WILLIAMSTOWN, Mass. — Williams College has announced the winners of the Dr. Herchel Smith Fellowship for graduate study at Cambridge University’s Emmanuel College, the Martin-Wilson Fellowship for graduate study at Worcester College at Oxford University, and the Donovan-Moody Fellowship for graduate study at Exeter College at Oxford University.
The seven seniors awarded the Herchel Smith Fellowship are Tania Calle, Nicholas Goldrosen, Grace Kromm, Jake Rinaldi, Crispin Jay (CJ) Salapare, Suiyi Tang and Meklit Tesfaye. Joseph Moore was awarded the Martin-Wilson Fellowship, and Emmie Hine was awarded the Donovan-Moody Fellowship.
Calle, a political science major from Corona, Queens, N.Y., plans to pursue an M.Phil. in public health and public policy. Aiming to further her understanding of the social and ecological framework of health while also building her epidemiological, statistical, and ethnographic skill set, she intends to study the relationship between the adoption of restrictive immigration policy measures and immigrant communities’ wellbeing. At Williams, she was the chair of Vista, the Latinx student organization, and the Coalition for Immigrant Student Advancement. She also participated in College Council, was a member of the Berkshire Doula Project, and was a dancer/choreographer for Ritmo Latino. In 2019, she was awarded the Harry S. Truman Scholarship.
Goldrosen, a mathematics and political science major from Brooklyn, N.Y., will pursue an M.Phil. in criminological research. He is particularly interested in researching the effectiveness of police oversight organizations at improving public perceptions of law enforcement via procedural justice. At Williams, he was active with the student newspaper and served as editor in a variety of capacities, including editor-in-chief. He also was co-president of the Junior Advisor Advisory Board and student chair of the Honor and Discipline Committee. As the recipient of two summer research fellowships, he examined the administration of justice in county courthouses across the United States, as well as privately-run juvenile alternative sentencing programs in Berkshire County.
Hine, a Chinese and computer science major from Chicago, Ill., plans to complete an M.Sc. in social sciences of the internet. With an interest in the field of artificial intelligence (AI) governance, she studied at the Williams-Exeter Programme at Oxford during her junior year, where she conducted research at the university’s Centre for the Governance of AI. At Williams, she served on the Computer Science Student Advisory Committee and was a Chinese teaching assistant. In summer 2017, she attended the Harvard Beijing Academy, and she has completed internships in cybersecurity and information technology at Chicago-based companies Braintree and Beam Suntory, respectively.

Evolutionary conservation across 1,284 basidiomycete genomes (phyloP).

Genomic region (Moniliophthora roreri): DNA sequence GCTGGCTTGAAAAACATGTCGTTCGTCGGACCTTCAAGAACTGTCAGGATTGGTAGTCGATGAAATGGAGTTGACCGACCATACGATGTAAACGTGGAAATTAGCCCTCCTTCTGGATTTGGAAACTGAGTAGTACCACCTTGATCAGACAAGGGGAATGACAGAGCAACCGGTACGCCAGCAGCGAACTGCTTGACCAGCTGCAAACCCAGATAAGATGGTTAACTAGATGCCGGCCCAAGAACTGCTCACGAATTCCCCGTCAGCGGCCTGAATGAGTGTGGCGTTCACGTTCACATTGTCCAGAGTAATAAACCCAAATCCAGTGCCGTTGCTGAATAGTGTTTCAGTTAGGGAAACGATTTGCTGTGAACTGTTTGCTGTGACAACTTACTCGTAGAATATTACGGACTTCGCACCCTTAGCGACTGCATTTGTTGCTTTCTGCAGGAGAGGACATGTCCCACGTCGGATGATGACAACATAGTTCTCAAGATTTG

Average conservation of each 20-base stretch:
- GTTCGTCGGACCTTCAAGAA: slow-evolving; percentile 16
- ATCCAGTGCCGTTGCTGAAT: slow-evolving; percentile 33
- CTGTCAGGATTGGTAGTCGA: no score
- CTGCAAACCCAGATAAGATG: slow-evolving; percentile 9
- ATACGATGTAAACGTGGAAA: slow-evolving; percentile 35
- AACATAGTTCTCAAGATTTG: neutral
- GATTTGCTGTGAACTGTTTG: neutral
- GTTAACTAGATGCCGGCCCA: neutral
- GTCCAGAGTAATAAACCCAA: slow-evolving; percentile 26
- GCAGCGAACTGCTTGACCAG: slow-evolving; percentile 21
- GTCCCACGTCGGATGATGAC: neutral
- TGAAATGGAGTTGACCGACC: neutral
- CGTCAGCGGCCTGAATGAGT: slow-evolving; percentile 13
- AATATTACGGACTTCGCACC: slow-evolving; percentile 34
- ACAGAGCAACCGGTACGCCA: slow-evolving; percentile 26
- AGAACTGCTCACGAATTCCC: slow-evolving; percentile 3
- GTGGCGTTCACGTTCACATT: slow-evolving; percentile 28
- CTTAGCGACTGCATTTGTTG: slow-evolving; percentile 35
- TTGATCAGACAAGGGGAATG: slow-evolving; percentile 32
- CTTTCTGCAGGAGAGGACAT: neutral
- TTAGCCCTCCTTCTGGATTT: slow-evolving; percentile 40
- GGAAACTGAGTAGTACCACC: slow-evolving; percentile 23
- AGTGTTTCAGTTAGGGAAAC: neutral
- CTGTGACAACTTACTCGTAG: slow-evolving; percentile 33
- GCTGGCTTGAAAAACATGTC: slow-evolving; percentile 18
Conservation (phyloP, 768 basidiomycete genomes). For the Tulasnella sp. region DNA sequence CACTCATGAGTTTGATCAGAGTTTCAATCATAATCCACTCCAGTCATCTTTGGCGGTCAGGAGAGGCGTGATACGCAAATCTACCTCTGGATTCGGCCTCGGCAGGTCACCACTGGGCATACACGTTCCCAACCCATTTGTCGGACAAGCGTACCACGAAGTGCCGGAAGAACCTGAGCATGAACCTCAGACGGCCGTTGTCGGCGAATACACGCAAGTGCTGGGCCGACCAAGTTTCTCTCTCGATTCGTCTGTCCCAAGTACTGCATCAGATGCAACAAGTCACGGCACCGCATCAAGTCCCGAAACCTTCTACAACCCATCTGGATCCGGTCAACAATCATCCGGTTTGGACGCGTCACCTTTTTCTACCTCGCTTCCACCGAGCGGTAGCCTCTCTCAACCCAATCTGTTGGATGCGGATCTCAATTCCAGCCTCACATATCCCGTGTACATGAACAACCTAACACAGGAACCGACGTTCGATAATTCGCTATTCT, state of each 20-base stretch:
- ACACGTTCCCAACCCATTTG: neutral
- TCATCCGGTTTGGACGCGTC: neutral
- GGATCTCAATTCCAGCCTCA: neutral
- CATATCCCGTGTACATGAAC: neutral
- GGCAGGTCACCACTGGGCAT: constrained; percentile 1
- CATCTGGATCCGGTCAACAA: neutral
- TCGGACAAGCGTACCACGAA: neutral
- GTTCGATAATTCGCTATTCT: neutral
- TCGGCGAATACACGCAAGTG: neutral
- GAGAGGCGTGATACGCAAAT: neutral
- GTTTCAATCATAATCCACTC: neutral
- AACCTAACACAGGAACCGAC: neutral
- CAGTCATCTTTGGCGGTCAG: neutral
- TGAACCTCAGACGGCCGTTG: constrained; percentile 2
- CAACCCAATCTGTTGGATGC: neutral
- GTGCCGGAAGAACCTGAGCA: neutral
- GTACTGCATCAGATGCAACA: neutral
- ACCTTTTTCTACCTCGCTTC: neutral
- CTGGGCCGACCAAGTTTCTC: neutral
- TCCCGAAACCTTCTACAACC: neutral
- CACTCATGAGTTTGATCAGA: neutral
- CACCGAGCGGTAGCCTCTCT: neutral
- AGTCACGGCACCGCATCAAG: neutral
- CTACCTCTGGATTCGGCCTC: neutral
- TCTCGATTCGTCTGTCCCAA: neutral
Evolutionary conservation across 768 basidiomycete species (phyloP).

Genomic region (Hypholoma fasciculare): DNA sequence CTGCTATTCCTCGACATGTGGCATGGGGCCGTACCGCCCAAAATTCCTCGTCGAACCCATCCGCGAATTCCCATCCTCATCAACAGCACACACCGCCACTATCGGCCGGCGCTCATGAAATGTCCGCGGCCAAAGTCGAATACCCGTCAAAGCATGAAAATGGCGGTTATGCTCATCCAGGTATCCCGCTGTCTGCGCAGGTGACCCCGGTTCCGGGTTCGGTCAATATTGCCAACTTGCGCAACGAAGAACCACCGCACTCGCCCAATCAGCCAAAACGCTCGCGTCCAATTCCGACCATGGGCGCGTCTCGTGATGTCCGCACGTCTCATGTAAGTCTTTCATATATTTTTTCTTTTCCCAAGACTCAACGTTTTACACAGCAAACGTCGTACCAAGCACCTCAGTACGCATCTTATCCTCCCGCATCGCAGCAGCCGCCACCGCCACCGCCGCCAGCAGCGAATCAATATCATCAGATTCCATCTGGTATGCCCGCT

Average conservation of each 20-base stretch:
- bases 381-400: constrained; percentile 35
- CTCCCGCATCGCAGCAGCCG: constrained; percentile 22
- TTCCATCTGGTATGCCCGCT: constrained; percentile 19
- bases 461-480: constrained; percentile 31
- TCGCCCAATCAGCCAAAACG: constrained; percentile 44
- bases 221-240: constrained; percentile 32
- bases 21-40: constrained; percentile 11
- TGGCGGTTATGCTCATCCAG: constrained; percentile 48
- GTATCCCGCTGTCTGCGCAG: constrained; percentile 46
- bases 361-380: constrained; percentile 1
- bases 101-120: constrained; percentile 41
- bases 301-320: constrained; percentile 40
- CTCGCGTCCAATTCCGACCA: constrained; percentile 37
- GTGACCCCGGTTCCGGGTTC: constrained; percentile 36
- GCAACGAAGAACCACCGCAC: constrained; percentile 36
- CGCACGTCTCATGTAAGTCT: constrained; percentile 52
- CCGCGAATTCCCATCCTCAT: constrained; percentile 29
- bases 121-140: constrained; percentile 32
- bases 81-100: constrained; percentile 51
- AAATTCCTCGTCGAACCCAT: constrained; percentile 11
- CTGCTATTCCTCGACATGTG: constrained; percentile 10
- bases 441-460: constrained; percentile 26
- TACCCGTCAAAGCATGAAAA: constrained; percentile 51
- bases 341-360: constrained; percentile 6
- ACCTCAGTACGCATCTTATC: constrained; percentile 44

Kromm, a chemistry and psychology major from Winchester, Mass., will pursue a Ph.D. in clinical neurosciences. With an interest in studying the relationship between sleep architecture, functional brain connectivity, and neurodevelopmental outcomes in vulnerable infants, she aims to study under the direction of neonatologist Topun Austin, co-director of neoLAB, a collaboration between the Cambridge Centre for Perinatal Neuroscience and the Biomedical Optics Research Laboratory at University College London. At Williams, she was a peer tutor, lab teaching assistant, and research assistant in the chemistry department. She is currently a neuroscience thesis student in the Carter Lab, where she studies mouse feeding behavior using optogenetics.
Moore, a comparative literature major from Kunkletown, Pa., plans to pursue an M.Sc. in social anthropology, and then an M.St. in comparative literature and critical translation. Expanding on his senior thesis at Williams, which examines how the work of Jean Genet and Roberto Bolaño use comparison to frame global political issues, he aims to research the way in which many international political discourses, like that of human rights, take shape through different kinds of implicit and explicit comparison across national contexts. The recipient of numerous honors and awards, he has also written creative pieces for Adbusters as well as political articles and op-eds for Jacobin Magazine, The Berkshire Eagle, and The Williams Record.
The current question is whether the School Committee will continue to preserve a portion of the Williams capital gift for future extraordinary maintenance needs, like a new boiler or a new roof.
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The Rockwell Museum, Berkshire Botanical Garden, Chesterwood, Hancock Shaker Village, Naumkeag Public Garden and Historic Home, The Mount and Tanglewood will follow in the path of Williamstown's Clark Art Institute, which offers 140 acres of lawns, meadows and walking trails that have been open to... click for more